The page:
All I knew going into this movie was that it was a French action flick with a supernatural kick to it. Now this flick isn’t just an action movie, but a film that takes the best of ‘70s blaxploitation and ‘80s fun action and rolls it into a bizarre as hell voodoo backdrop. But don’t misunderstand me… the voodoo elements aren’t at the forefront at all, which makes it even that more weird. The flick really does feel like a bizarro-world SHAFT IN AFRICA. That’s mostly due to the note-perfect score. I wish IMDB wasn’t failing me now because I’d love to highlight the man or woman who composed this music because it’s the best blaxploitation score since the glory days of the genre. You’ve had countless films try to mimic that feel, even using the original masters like Isaac Hayes, but they only seemed to succeed for one title track (like Hayes’ awesome BEAVIS & BUTTHEAD DO AMERICA theme song) or only work in moments throughout in flicks like UNDERCOVER BROTHER. But even those examples were used in comedies, which is one of the reasons I didn’t take to BLACK DYNAMITE, which promised to be an honorable black exploitation movie and instead just came off as a more accurate spoof movie. BLACK is its own movie… it’s not set in the ‘70s, it’s not about a swaggering pimp or charming bounty hunter… Instead director Pierre Laffargue and writers Lucio Mad and Gabor Rassov took the right path. They made their film just as they would have in the ‘70s. There’s humor, but it’s not a comedy. Everybody’s serious about the action and the comedy comes out of the characters, not gags. MC Jean Gab’1 plays the title character, a French hardass who begins the movie robbing an armored car with a group of buddies armed with shotguns and grenades. I knew I made a solid choice in my midnight movie selection when the flick not only kicked off with a badass, hardcore brutal robbery but with an African priest walking through the streets of Paris telling a tale of the transformation of the evil snake and the lion who will defeat him. The dude stops in front of the dump-truck our group is using and serves as our introduction to Black, who is identified by the priest as being the lion. So you have a movie that’s almost equal parts crazy action spectacular and fairy tale, but all wrapped up in a blaxploitation plot.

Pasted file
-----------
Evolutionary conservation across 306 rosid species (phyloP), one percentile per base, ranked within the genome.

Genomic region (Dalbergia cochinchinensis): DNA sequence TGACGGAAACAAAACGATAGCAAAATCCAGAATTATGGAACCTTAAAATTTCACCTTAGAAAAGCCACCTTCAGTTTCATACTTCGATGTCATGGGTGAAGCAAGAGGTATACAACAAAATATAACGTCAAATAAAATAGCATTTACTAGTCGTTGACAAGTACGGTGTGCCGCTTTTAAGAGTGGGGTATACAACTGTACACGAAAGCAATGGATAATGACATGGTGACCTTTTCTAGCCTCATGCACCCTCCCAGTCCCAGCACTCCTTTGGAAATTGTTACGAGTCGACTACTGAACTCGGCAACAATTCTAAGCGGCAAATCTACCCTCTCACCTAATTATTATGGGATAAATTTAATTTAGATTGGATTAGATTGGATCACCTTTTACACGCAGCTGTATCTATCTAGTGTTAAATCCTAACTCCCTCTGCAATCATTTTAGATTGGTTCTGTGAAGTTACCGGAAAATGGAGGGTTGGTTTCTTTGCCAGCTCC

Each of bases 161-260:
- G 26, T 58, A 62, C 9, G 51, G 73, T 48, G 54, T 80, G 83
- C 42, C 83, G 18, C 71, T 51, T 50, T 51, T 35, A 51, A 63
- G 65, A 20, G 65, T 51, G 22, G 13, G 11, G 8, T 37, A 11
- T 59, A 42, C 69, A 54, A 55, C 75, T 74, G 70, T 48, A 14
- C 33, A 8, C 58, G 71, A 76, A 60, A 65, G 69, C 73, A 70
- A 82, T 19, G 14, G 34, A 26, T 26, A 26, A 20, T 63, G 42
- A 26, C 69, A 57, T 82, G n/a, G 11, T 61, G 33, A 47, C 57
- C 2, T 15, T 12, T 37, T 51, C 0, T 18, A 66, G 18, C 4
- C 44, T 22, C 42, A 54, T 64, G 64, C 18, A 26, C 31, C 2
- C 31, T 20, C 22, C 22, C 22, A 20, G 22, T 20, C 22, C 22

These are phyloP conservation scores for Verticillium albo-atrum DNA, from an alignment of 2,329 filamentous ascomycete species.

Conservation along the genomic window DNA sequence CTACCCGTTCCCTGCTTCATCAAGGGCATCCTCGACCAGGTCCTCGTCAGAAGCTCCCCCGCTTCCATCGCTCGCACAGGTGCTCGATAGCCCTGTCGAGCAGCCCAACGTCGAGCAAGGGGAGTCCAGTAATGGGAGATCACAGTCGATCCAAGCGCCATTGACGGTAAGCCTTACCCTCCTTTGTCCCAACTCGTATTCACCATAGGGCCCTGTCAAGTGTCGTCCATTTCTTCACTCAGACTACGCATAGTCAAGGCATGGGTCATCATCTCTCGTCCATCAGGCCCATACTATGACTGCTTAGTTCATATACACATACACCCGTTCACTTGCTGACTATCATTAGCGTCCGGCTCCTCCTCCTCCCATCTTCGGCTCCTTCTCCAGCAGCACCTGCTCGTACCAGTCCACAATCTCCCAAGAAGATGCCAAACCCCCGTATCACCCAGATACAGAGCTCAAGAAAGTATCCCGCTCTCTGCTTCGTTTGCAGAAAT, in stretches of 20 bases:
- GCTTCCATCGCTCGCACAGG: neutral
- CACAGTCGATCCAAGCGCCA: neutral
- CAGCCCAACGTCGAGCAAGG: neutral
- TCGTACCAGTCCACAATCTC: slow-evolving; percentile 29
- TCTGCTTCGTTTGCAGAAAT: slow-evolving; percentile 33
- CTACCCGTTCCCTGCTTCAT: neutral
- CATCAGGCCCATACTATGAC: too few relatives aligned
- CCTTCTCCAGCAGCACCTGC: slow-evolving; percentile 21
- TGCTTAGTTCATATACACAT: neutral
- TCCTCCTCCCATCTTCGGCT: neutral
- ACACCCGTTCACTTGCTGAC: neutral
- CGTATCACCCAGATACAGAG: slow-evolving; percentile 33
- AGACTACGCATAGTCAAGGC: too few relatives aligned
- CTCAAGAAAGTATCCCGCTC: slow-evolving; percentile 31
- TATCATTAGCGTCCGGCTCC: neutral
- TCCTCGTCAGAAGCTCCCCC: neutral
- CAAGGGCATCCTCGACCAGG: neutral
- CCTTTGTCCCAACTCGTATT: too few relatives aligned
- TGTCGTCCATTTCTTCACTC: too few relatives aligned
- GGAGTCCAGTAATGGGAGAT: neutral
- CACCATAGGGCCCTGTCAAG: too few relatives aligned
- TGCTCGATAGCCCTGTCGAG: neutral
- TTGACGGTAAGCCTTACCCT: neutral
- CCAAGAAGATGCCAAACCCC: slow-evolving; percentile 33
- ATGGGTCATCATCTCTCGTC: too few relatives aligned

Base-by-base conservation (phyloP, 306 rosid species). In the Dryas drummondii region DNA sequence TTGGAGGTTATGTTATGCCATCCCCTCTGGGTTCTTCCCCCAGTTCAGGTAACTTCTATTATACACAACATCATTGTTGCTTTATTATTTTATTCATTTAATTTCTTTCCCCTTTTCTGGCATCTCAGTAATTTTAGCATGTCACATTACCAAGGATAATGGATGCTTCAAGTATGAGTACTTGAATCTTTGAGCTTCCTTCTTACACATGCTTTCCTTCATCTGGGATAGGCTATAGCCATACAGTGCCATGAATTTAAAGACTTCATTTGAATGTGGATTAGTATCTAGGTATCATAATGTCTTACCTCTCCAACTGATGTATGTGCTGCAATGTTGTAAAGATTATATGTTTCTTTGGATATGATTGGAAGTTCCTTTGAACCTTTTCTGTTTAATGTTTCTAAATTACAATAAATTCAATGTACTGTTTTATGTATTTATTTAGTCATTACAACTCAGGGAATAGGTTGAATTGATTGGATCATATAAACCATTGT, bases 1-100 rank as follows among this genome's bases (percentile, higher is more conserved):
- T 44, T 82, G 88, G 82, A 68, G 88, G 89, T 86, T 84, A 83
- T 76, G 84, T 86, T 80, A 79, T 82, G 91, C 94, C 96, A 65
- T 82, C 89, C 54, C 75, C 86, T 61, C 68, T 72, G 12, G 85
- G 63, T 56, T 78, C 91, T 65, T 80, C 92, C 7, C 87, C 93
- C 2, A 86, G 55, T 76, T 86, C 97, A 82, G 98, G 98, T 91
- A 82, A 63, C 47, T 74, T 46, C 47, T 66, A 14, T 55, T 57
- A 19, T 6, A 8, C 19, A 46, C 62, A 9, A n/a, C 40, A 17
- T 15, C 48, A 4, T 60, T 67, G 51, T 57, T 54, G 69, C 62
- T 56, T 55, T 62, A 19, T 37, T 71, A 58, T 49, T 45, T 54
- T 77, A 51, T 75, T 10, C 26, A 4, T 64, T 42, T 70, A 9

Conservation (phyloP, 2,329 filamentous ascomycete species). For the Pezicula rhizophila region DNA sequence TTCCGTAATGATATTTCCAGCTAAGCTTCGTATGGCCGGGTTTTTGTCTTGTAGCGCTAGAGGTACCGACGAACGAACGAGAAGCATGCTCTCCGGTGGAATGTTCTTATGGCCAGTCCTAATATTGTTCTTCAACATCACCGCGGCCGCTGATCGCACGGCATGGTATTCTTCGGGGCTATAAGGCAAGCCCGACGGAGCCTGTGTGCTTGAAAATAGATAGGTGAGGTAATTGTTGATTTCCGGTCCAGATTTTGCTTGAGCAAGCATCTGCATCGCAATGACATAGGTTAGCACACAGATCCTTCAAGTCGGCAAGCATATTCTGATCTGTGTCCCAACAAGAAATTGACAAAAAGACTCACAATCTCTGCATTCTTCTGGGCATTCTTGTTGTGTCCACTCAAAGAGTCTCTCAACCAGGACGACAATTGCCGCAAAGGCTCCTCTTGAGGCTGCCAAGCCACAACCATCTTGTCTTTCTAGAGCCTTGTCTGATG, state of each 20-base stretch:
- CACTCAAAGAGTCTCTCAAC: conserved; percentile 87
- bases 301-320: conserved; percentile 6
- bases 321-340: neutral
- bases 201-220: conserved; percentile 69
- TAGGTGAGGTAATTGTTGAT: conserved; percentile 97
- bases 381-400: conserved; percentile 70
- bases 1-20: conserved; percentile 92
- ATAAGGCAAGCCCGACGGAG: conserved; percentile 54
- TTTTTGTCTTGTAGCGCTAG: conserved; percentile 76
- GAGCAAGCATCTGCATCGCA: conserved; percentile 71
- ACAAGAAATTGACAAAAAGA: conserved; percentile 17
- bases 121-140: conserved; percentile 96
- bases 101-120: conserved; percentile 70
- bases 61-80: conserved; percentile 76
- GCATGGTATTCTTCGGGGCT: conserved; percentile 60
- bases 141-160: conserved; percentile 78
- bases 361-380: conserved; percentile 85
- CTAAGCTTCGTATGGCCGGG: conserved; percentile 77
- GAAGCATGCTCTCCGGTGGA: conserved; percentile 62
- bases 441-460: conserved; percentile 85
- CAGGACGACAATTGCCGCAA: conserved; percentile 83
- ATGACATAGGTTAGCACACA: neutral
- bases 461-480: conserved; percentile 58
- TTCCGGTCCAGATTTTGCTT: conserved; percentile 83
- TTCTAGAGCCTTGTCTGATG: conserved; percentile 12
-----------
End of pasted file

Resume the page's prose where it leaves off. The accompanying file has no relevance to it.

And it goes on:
Black is the only one to survive the failed robbery and subsequent car chase and ends up on another adventure shortly thereafter. His skeazy cousin in Dakar works at a bank that is holding a few million dollars worth of raw, uncut diamonds. Now Black must assemble a new team and head down to Senegal to plot their heist. His team is awesome, by the way. Each one has their own distinct characterization… one’s a giant of a guy, one’s a germaphobe, etc. All of them are badasses. What they don’t know is a drugs and arms dealer (with a skin condition) is on the hook for a batch of bad AK-47s and only has a week to make things right with a ridiculously outlandish guerilla commander. He finds out about this deposit as well, thanks to the loose lips of the greedy bank manager. Before you know it, there are three separate parties trying to steal the diamonds at the same time. Now throw in the Nubian goddess/priestess/lover of the arms dealer, animal mysticism, a badass fro’d female cop and a roving gang of machete wielding wrestlers and you start to get why I flipped out for this movie. MC Jean Gab’1 is a charismatic figure and a hell of an action star. He’s a charming asshole when not beating the fuck out of people and you can’t take your eyes off him when he is. I hope to God this movie starts gaining popularity and they make a series of these things. Black In New York. Pair him up with Michael Jai White. Black In China and get Sammo Hung to play the villain. I’m telling you, it’d be awesome. BLACK is just fun. Good old fashioned fun with a liberal dash of “what the fuck?” thrown in when people start turning into snakes and our heroes gain the powers of other animals… then seem to just go back to normal. Just like in the good old days!